Posted by: Mildred's eftedmonton Blog | February 6, 2013

Being specific helps tappers recognise progress

Yesterday I gave a 45 minute talk at the CAM Fair 2013, at the University of Alberta in Bernard Snell Hall.  I was thrilled with the hall.  Even though it holds 200 people, the acoustics are wonderful, and I felt like people could hear me, even when I stepped out in front of the podium, and away from the microphone to talk. I spoke to a small group of students about EFT and as usual, when I give my talks , we did some sample tapping. I asked people to think of a specific issue in the 5 or 6  range on a 10 point scale.

Then we tapped about four rounds and I asked for the new numbers. One female student had started out at 8 and was still at 8. When I asked her what her issue was, she told me it was her messy house that she didn’t have time to clean up. I pointed out that a  messy house is not a specific issue. Many issues are involved.

First of all, the mess was causing her stress. Then she was stressed out about not having time to clean. The dirty dishes were  probably telling her that she was a lousy person. The moldering leftovers in the back of the fridge accused her of slovenliness. Maybe she hears her mother and grandmother judging her every time she looks at her unmade bed. Maybe this sets her off on her sister and their rivalry  because her parents would always hold her elder sister up as an example of tidiness and orderliness. Maybe this brings up other issues of competition and feelings of inadequacy in her.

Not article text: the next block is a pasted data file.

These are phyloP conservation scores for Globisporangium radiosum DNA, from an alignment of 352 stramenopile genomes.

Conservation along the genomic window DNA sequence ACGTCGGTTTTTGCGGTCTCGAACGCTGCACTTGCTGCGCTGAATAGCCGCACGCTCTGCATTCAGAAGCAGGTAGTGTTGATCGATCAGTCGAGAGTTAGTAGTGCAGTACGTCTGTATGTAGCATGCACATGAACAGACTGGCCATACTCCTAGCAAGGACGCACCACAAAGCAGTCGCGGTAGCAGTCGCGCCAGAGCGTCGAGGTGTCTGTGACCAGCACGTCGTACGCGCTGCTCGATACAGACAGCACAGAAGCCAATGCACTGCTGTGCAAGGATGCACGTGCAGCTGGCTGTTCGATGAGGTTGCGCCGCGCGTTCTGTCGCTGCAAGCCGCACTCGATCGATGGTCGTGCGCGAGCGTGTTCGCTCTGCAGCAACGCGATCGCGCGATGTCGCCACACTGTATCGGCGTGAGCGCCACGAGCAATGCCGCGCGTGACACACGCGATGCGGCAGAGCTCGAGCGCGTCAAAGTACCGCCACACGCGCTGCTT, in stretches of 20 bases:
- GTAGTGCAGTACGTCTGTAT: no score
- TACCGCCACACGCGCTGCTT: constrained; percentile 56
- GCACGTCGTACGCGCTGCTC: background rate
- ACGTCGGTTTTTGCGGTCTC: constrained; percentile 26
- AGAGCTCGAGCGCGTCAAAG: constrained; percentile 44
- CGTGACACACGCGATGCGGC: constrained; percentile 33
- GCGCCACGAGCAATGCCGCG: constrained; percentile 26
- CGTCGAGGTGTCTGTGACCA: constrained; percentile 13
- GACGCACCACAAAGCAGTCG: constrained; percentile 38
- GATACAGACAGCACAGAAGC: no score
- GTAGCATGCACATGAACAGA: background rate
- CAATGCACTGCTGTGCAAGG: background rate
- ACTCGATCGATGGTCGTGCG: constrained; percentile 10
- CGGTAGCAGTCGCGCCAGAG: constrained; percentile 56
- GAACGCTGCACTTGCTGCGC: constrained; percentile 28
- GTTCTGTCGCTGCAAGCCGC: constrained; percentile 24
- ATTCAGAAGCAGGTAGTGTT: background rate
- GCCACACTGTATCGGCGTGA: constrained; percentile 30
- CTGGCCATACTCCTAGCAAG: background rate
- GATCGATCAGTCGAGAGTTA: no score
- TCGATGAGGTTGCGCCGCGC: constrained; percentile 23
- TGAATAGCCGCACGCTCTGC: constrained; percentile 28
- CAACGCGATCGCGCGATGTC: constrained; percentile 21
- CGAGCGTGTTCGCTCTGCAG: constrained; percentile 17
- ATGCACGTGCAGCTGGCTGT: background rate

Probably she has been not tidying up on a regular basis, so too many things need to be put away and she also feels overwhelmed.  Maybe the laundry needs doing and  the garbage needs emptying. Maybe she has housemates that are not pulling their weight in the housecleaning dept either. All of these things are aspects of a much bigger issue. They are like trees in the messy house forest. This person can not cut down the whole forest with four rounds of EFT. One or two trees might be cut down, but because she hasn’t been specific, probably she has trimmed a few branches here and there in the forest and  hasn’t seen any discernible results. To her, it feels like no progress has been made.

The lesson here is to work on one piece of the issue at a time.  If you are going to eat an elephant, it doesn’t disappear in one meal.   She might try picking one piece of the mess – such as the disorderly living room couch and tapping on this.  If she taps on this problem , she might realize that it would only  take a few trips to the laundry basket and the garbage can to clear the sofa of laundry and junk mail. She might remember a time she was humiliated by an experience involving another messy couch.  She may tap for this as well and somehow just feel better when she sees the rest of the house because she was able to deal with this one small area.

We did not have time to do any serious tapping for this forest of hers, but I hope I was able to explain that her “one” problem was really a number of problems each of which needed to be addressed separately.


  1. Mildred, I think many people who do EFT have this problem, of not being specific enough.Sometimes theres so many aspects to an issue, one doesn’t know where to start. It seems better not to start at all, but of course thats not true. You explain the problem well. 🙂 Arum

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